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FelxK5

Casually mentioning a few of Pillars of Eternity's main problems without sophistication

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2 hours ago, algroth said:

I often see an assumption amidst some about things that fall in fantasy or science-fiction categories being "dumb" because they "aren't real", as if it's expected for more realist fiction to be better, smarter, more "serious" or "mature" fiction as a consequence.

I know that this assumption exists, but it's frankly silly. There's no point even arguing about it, except by maybe pointing out that there's not much internal consistency in calling for realism in fiction.

Also, "realist(ic) fiction" doesn't exist. Ernest Hemingway, for example, has been praised for his realism, but this is a misconception. Look at any Hemingway story and notice that nobody in the real world speaks like Hemingway characters. The reason is that Hemingway characters are meant to engage the reader, and completely realistic talk rendered into a story would nearly always be very boring.

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It's more about making the reader/player believe it is real rather than actual being real.


nowt

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the typical fantasy plot is stoopid. is no way to express truths 'bout the human condition if situations and motives is so utter beyond ordinary human experience as to render 'em inaccessible. in an attempt to be original, many a (bad) fantasy author will stretch suspension o' disbelief like some boardwalk vendor making saltwater taffy. the faceless evil, which is often the ultimate antagonist, wants power and dominion over all, or some equal implausible and unrelatable motive. "magic" inartful fills in any gap o' logic or reason the reader may face. typical reader is numb to the inanity as such is the norm as 'posed to the exception.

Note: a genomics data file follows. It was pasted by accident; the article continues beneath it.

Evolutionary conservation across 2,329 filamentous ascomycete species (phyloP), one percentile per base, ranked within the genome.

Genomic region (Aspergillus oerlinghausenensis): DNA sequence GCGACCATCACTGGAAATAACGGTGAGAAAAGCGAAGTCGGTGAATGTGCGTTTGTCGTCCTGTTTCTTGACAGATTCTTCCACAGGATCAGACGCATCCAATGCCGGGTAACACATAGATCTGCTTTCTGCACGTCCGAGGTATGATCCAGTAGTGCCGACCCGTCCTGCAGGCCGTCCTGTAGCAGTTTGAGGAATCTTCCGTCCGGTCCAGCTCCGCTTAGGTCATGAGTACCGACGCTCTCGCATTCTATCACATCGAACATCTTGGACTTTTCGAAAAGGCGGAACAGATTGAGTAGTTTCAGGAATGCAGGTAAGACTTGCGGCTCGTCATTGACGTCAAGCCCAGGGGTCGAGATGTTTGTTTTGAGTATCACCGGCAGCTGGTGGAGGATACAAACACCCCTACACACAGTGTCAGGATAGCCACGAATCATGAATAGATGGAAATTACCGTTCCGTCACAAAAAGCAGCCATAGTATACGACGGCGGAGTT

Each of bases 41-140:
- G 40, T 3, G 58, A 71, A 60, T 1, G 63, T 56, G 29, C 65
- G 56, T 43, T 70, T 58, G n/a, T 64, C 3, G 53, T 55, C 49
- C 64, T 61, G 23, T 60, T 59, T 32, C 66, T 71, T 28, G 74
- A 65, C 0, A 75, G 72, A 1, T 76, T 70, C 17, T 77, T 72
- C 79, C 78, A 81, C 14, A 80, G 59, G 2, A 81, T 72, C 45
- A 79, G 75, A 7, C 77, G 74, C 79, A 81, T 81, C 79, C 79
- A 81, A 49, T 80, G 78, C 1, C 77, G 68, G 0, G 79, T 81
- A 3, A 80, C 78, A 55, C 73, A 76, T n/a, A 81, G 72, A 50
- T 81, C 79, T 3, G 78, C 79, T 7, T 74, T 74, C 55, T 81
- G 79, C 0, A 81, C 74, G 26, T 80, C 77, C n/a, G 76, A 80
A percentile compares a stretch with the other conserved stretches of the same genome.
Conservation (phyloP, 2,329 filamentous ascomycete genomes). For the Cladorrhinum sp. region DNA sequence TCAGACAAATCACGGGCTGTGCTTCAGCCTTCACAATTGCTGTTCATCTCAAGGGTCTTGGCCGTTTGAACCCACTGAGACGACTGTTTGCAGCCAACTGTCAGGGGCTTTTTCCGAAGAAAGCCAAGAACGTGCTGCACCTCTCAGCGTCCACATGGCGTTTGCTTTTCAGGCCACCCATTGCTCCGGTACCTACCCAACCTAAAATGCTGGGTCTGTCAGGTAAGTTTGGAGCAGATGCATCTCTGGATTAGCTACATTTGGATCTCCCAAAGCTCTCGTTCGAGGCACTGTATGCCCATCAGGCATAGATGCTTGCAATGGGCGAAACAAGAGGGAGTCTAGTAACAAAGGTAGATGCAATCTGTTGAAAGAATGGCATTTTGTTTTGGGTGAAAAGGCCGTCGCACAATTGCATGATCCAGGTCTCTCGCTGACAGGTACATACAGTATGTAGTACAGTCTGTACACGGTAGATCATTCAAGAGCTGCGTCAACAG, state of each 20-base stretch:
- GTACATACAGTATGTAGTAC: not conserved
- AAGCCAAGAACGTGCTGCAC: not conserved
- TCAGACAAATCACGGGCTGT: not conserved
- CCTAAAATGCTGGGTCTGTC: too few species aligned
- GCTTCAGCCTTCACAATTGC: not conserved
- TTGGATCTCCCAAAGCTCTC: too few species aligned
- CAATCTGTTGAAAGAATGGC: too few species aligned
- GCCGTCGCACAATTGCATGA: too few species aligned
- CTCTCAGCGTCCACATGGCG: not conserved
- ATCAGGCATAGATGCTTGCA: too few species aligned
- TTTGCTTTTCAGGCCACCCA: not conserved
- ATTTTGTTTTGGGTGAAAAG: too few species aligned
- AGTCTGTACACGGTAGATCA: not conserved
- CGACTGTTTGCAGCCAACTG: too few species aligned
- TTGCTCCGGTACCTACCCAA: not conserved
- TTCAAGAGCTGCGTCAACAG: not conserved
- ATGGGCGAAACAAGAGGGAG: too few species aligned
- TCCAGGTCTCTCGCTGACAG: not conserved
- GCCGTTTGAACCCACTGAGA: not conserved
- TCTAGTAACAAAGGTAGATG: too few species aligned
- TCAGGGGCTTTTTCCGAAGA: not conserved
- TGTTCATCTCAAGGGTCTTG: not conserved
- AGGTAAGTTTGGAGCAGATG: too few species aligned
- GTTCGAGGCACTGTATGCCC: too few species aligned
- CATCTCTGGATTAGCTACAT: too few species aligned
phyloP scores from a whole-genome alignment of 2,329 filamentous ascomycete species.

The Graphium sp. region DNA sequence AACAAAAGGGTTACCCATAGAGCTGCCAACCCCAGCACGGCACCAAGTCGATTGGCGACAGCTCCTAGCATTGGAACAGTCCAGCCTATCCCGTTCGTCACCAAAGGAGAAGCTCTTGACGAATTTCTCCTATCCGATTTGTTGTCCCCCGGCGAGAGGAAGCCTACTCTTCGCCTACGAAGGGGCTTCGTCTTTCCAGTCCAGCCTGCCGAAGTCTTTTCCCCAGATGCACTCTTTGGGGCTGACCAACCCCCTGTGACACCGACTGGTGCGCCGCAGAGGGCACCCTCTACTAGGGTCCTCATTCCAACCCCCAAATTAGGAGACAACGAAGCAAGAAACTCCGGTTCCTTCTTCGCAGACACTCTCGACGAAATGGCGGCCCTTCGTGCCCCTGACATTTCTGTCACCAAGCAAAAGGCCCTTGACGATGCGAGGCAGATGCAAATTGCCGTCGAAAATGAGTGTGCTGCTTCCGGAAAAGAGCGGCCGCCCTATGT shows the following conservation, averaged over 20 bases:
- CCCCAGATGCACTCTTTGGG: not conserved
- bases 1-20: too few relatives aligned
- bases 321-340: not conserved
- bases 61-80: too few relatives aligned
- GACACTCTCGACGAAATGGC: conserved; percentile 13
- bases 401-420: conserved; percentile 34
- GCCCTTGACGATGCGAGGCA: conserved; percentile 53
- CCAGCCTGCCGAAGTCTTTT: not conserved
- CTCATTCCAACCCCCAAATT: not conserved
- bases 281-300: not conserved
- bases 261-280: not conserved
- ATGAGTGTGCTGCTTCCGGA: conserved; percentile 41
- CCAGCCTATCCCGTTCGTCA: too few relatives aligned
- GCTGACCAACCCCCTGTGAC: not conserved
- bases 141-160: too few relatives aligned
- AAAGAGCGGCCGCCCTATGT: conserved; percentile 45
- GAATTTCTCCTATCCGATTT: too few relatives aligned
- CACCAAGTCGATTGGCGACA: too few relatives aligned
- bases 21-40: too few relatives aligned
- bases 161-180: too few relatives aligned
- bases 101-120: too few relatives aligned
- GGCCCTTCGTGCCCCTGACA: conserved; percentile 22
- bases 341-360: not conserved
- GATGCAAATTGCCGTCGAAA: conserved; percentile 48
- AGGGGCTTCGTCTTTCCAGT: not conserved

the thing is, it don't matter that the typical plot is stoopid. it is character and setting which need be evocative in a fantasy story. if character and setting is compelling, then other than internal coherence and a respectful nod to mystery/detective elements, plot may be eye-roll fodder w/o the story failing.  there needs be a reason for a hero to do heroic things, even if is an anti-hero. plot provides reason for the characters to be compelling, but otherwise, plot is a secondary concern... at best.

have mentioned previous that one o' the reasons we believe fantasy written for kids is usual better than fantasy geared towards adults is when writing for children, the author voluntarily and consciously strips away pretension. kids ain't gonna get the allegory in philip pullman's works. sure, pullman has such stuff in dark materials, but the plot can only be as complex and convoluted as a pre-teen is able to understand. writer needs keep the attention o' a young person and as such the author is gonna maintain focus w/o dozens o' pov characters flashing forwards and backwards as they simultaneous fight Evil and whatever is the author's metaphor dujour. 

hobbit or lotr?

if most is honest, when asked which were the more enjoyable read, they is gonna answer hobbit. hell, tolkien actual made an effort to develop an accessible prose style with the hobbit